The Yearling by Marjorie K. Rawlings
The yearling is a novel that was written by Marjorie k. Rawlings and published in March in the year 1938. This novel is deemed to be a children’s book since it talks about a boy who takes care of a baby bear that had been recently injured. The setting of the novel is in the rural areas of Florida in 1870s. it talks about a young boy known as Jody Baxter who lived with his mother Ora and his father Ezra Baxter referred mostly as penny due to his small size. His father had six children of whom it is Jody who has survived. Jody like any other child the outdoors and wants to possess a pet. His family is so poor that they can’t afford a pet. They don’t have money to feed themselves leave alone an extra of a pet. Jody’s family lives a subsidence lifestyle, meaning that they live under the mercies of the wild. Whatever they cultivate or catch from the wild is what keeps them alive. An enormous bear called Old Slewfoot does not give them a peace of mind. The bear escapes from the traps and schemes of the family to trap him. One day, the bear steals a pig which was the family’s meal for the winter. The family tries to track the bear but they are not so lucky at first. In the end, the bear is killed, and they celebrate. Rawlings grew in this area, and he refers to it as scrublands. (Marjorie, 4-29)
This novel uses an authentic dialogue and wordings that displays different themes such as gender, race community, family, duty, courage, life and mortality from the beginning of the novel. The reader is carried by the conversation between Jody and his father, Penny.
One of the most outstanding theme in this novel is family. The author carries us into Jody’s life. Jody is stuck with his family in a small cabin just by themselves. They do not have a TV, no internet or even phones. The source of food is not sure because they feed on what nature provides. This is what he and his family depend on for survival. The family is portrayed as very essential in this novel. Jody’s friend Foddy-wing, who is disabled, lives with his family also (Seidel, 423-436). During the time this book was published, it was important for the families to live and work together so that they could keep the household surviving. The family is considered an essential institution which those that are involved should persevere and try to get along with others. Jody’s mother doesn’t approve his love for pets especially when he brings a young deer, fawn, in their home although his father accepts it. This shows that even if there are disagreements family structure should remain strong. Later the flag, as Jody calls the deer, becomes his best friend.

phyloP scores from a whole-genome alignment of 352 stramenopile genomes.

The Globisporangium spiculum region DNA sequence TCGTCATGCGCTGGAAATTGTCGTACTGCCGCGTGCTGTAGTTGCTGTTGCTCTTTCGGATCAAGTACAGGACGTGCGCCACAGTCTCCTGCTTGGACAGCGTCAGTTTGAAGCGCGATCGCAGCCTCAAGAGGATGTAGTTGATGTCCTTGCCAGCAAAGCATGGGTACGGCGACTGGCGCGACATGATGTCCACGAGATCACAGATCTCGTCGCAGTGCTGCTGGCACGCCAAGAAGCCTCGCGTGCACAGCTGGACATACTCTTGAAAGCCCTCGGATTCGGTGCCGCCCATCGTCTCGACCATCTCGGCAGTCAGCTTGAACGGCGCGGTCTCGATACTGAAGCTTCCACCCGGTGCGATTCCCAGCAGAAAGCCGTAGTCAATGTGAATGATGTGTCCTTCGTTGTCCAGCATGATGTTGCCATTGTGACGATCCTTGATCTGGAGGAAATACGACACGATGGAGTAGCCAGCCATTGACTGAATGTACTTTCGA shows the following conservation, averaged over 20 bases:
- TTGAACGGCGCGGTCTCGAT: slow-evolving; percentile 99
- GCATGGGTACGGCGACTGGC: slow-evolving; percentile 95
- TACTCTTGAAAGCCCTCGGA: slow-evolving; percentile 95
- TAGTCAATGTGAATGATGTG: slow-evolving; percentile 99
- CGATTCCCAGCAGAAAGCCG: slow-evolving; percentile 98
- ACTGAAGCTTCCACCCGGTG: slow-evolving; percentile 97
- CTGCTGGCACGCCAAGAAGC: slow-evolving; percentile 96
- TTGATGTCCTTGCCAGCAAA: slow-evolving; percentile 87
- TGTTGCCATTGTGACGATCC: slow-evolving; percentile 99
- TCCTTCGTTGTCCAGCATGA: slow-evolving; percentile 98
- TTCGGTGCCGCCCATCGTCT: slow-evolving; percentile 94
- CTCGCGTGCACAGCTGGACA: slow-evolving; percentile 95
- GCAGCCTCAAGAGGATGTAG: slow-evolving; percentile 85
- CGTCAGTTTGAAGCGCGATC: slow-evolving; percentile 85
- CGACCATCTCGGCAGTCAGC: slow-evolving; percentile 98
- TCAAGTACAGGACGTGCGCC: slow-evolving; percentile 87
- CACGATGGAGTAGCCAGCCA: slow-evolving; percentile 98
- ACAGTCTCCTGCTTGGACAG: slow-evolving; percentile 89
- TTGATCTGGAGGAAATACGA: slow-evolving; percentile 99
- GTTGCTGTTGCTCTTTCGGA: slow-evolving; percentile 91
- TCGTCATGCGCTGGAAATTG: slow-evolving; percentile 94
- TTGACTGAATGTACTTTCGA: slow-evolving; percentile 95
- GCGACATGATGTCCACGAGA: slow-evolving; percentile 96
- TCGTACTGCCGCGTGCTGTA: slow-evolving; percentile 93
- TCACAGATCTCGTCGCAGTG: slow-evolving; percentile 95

Life is another theme that stands out in this novel. Life is hard. There are harsh conditions of life portrayed in this novel (Baker,801). A storm strikes the area for seven consecutive days and nights and the forest is drained by torrential rain. The floods ruin most of the crops and hundreds of farm animals all drown. Then a mysterious disease strikes the land just after the rain has stopped and wild animals start dying. Life now becomes hard when wolves from the nearby areas start killing the animals from the farms. The rescued deer has now grown into a large animal that becomes a nuisance to the family. It eats their crops and bites through fences. This portrays life as an unfair situation that can turn bad anytime. Judy holds on Flag, but his mother shoots it. Flag doesn’t die but gets wounded. Jody kills it to save it from the misery. After this, guilt overcomes Jody, and he flees home. Later when a group of sailors persuades him to go back home, Jody is seen talking with his father. His father says Jody is a grown up and he understands the cruelty of life and world and he should brace himself to take care of himself and others. (Marjorie, 145)